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Time to abandon dinosaur finance

Time to abandon dinosaur finance

With the proposed new Greymouth Hospital set to at least double in cost because of massive loan interest, DSC health spokesman David Tranter is challenging current Greens health spokesman and West Coast M.P. Kevin Hague to take up the 2013 suggestion by the then Greens co-leader Russell Norman that funding "for public benefit" should be provided by the Reserve Bank instead of commercial banks.

Mr. Norman's statement was made in his response to the 2013 budget when he stated, "We also have to address monetary reform if we want to deal with the housing bubble........the private banks are allowed to create money for private profit. I don't see why the central bank shouldn't create money for public benefit."

Seen in the context of growing world-wide awareness of the failure of the current banking system and the potential for following Iceland's lead of using central banks to provide funding at minimal cost to the taxpayer, Mr. Hague has a golden opportunity to make a stand in Parliament for his West Coast constituents and show all New Zealand how successive governments have deceived the New Zealand people by insisting that loans for public works cannot be provided at minimal cost by the Reserve Bank when existing legislation actually allows government Ministers to provide funds for public works in this way.

In the case of Greymouth Hospital such a move would save the New Zealand taxpayer upwards of $70 million dollars, Mr. Tranter said. Further, given that the West Coast DHB is always struggling financially the question must be asked as to whether this loan can ever be paid off, in which case what steps would then be taken against a DHB which would in effect be bankrupt.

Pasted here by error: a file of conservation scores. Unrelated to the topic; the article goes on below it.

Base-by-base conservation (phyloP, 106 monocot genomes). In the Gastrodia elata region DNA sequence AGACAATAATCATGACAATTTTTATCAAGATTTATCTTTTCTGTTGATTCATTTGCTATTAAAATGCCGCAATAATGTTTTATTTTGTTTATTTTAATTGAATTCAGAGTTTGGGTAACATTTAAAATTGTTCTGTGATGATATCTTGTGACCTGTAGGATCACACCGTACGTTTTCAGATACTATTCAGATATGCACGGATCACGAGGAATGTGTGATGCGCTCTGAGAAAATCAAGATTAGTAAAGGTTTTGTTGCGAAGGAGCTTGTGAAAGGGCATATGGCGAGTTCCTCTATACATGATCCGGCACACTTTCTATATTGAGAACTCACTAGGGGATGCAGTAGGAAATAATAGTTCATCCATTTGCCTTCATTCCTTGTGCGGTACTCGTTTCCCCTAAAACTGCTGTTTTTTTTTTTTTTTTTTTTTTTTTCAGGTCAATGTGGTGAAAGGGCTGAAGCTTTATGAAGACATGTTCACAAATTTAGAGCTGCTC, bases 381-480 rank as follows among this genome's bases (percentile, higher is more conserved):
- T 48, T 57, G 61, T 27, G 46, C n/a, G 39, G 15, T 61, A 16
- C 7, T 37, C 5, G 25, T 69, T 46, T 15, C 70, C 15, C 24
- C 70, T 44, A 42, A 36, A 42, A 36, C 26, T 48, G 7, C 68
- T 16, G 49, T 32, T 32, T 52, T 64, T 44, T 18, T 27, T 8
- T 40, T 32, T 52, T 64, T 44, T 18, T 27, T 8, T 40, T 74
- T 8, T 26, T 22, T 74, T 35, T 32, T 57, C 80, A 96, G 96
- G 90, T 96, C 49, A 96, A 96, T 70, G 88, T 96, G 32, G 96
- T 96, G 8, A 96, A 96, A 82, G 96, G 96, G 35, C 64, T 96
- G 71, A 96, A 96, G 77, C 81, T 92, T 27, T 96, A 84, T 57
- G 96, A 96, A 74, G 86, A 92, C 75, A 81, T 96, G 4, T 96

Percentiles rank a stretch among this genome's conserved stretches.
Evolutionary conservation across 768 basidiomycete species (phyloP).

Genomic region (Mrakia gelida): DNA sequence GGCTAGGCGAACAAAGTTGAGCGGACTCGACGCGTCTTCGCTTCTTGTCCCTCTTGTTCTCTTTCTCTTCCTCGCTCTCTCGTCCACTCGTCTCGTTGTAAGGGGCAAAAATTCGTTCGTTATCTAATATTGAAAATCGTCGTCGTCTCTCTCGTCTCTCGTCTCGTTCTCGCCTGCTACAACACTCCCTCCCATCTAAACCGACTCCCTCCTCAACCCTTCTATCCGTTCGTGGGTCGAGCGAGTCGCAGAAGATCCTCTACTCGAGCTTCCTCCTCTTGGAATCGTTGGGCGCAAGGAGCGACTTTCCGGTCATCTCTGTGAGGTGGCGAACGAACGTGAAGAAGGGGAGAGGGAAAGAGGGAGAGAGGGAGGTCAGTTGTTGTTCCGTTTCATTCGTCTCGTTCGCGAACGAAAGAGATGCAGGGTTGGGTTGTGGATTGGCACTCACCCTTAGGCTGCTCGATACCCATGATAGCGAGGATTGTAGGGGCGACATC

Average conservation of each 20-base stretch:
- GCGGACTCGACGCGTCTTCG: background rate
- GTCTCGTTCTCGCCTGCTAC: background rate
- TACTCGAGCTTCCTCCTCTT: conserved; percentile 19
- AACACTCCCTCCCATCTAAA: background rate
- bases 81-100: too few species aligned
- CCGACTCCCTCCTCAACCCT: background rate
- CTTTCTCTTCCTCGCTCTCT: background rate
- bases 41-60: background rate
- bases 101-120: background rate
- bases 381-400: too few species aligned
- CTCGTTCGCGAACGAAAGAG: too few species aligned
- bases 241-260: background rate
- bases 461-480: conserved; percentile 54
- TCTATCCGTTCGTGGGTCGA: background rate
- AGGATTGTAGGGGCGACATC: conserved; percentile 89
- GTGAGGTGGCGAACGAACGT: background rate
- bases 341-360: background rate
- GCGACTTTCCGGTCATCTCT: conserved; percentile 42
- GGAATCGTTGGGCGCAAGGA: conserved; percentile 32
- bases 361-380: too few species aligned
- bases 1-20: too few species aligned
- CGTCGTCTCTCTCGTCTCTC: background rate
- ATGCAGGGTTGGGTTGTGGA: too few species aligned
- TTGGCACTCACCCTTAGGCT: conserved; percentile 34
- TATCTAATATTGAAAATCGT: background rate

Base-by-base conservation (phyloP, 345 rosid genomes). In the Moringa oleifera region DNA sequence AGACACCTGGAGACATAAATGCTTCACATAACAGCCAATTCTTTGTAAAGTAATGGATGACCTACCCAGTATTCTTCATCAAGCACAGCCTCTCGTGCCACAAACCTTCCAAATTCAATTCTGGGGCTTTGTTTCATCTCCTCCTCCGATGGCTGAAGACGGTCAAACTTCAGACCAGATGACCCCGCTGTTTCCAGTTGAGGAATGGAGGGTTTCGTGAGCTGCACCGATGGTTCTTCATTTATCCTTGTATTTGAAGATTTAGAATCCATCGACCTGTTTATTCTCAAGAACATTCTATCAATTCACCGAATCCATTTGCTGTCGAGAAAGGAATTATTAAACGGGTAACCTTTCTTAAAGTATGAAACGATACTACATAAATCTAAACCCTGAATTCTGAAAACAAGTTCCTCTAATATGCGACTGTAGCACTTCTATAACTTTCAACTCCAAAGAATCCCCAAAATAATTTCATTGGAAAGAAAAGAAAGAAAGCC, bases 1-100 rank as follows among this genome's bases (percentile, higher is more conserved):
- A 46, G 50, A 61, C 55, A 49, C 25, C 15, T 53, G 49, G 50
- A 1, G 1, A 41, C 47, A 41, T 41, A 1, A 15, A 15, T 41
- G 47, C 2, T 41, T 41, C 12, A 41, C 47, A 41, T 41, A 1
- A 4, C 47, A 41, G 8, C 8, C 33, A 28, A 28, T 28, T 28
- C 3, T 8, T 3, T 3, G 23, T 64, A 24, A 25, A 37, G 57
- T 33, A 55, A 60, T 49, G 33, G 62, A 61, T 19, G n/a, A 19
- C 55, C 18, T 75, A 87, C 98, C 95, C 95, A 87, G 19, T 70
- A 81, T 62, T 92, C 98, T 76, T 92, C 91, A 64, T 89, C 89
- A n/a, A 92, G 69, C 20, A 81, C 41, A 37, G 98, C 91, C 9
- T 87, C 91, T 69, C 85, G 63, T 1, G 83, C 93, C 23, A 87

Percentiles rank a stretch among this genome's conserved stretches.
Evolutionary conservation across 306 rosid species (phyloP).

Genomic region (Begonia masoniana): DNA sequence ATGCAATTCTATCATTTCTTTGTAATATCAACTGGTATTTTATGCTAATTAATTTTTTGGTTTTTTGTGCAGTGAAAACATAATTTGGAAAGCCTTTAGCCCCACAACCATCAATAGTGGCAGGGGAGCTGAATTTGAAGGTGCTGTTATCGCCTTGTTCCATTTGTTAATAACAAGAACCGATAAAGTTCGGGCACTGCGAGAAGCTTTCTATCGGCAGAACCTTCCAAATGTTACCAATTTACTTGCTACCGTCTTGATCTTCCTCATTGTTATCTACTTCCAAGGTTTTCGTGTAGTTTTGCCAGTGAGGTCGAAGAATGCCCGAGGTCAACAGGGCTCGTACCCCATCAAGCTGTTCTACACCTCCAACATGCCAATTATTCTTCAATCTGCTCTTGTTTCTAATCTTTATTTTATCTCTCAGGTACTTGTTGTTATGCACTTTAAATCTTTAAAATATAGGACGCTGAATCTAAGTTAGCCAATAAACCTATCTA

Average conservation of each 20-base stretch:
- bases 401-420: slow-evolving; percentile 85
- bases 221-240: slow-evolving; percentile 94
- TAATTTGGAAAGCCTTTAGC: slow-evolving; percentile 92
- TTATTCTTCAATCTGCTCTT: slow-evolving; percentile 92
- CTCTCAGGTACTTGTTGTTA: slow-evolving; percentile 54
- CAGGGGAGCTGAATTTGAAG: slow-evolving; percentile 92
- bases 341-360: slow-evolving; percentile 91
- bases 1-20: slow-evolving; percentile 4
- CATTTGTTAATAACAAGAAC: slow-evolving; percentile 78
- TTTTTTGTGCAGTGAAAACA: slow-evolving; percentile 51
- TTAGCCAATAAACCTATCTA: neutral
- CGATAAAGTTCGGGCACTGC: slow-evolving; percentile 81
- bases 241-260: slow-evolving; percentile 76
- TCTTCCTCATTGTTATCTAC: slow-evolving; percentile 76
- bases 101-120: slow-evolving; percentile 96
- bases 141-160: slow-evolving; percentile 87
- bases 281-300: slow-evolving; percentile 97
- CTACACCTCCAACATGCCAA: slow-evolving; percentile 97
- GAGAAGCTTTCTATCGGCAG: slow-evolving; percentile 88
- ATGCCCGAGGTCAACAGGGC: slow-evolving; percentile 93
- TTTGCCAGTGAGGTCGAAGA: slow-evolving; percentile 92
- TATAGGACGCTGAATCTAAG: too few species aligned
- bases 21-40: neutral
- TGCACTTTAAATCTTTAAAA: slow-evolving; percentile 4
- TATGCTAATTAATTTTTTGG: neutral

Given the recent moves against DHBs which have displeased government perhaps the politicians are thinking of completely wiping the DHBs as they now stand and completing the health privatisation agenda which seems the only logical explanation for keeping DHBs mired in debt.

If Kevin Hague were to act on Russell Norman's suggestion he would have to admit that the long-standing Social Credit finance strategy is the only logical way to go, but surely the well-being of New Zealanders is more important than a slight loss of political face.

For that matter, the other West Coast M.P. Damien O'Çonnor - with the example of the first Labour government's use of Reserve Bank loans for public works - could beat Mr. Hague to it. When West Coasters - and all New Zealanders - are shown the absurdity of the current finance system they would applaud and I would be one of the first to do so, Mr. Tranter concluded.

ENDS

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